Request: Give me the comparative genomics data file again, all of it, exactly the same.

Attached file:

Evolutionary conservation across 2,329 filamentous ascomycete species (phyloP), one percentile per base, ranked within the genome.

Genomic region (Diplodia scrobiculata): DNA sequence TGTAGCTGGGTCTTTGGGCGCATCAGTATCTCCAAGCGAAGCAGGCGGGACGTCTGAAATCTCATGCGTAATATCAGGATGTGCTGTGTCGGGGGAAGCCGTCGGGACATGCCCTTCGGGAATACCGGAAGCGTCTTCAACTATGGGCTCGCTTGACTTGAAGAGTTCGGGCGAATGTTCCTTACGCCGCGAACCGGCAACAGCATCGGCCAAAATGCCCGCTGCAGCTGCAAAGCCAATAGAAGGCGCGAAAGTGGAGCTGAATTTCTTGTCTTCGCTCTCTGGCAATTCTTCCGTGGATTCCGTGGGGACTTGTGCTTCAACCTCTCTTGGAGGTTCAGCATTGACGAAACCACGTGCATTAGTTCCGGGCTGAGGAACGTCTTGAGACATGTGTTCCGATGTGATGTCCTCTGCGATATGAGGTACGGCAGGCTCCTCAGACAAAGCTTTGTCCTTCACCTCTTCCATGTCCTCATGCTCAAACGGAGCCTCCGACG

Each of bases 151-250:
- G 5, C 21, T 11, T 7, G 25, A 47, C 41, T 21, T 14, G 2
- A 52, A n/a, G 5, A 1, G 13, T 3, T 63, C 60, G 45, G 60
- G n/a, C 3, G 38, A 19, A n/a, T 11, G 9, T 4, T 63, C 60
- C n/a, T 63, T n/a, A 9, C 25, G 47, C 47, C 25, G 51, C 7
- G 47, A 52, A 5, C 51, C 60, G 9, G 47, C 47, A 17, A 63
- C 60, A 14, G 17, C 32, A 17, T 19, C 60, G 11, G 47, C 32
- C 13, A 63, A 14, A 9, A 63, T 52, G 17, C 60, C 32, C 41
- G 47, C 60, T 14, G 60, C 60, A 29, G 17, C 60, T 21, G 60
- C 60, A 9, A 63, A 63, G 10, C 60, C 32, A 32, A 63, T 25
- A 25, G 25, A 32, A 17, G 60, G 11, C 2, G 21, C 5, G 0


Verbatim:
Evolutionary conservation across 2,329 filamentous ascomycete species (phyloP), one percentile per base, ranked within the genome.

Genomic region (Diplodia scrobiculata): DNA sequence TGTAGCTGGGTCTTTGGGCGCATCAGTATCTCCAAGCGAAGCAGGCGGGACGTCTGAAATCTCATGCGTAATATCAGGATGTGCTGTGTCGGGGGAAGCCGTCGGGACATGCCCTTCGGGAATACCGGAAGCGTCTTCAACTATGGGCTCGCTTGACTTGAAGAGTTCGGGCGAATGTTCCTTACGCCGCGAACCGGCAACAGCATCGGCCAAAATGCCCGCTGCAGCTGCAAAGCCAATAGAAGGCGCGAAAGTGGAGCTGAATTTCTTGTCTTCGCTCTCTGGCAATTCTTCCGTGGATTCCGTGGGGACTTGTGCTTCAACCTCTCTTGGAGGTTCAGCATTGACGAAACCACGTGCATTAGTTCCGGGCTGAGGAACGTCTTGAGACATGTGTTCCGATGTGATGTCCTCTGCGATATGAGGTACGGCAGGCTCCTCAGACAAAGCTTTGTCCTTCACCTCTTCCATGTCCTCATGCTCAAACGGAGCCTCCGACG

Each of bases 151-250:
- G 5, C 21, T 11, T 7, G 25, A 47, C 41, T 21, T 14, G 2
- A 52, A n/a, G 5, A 1, G 13, T 3, T 63, C 60, G 45, G 60
- G n/a, C 3, G 38, A 19, A n/a, T 11, G 9, T 4, T 63, C 60
- C n/a, T 63, T n/a, A 9, C 25, G 47, C 47, C 25, G 51, C 7
- G 47, A 52, A 5, C 51, C 60, G 9, G 47, C 47, A 17, A 63
- C 60, A 14, G 17, C 32, A 17, T 19, C 60, G 11, G 47, C 32
- C 13, A 63, A 14, A 9, A 63, T 52, G 17, C 60, C 32, C 41
- G 47, C 60, T 14, G 60, C 60, A 29, G 17, C 60, T 21, G 60
- C 60, A 9, A 63, A 63, G 10, C 60, C 32, A 32, A 63, T 25
- A 25, G 25, A 32, A 17, G 60, G 11, C 2, G 21, C 5, G 0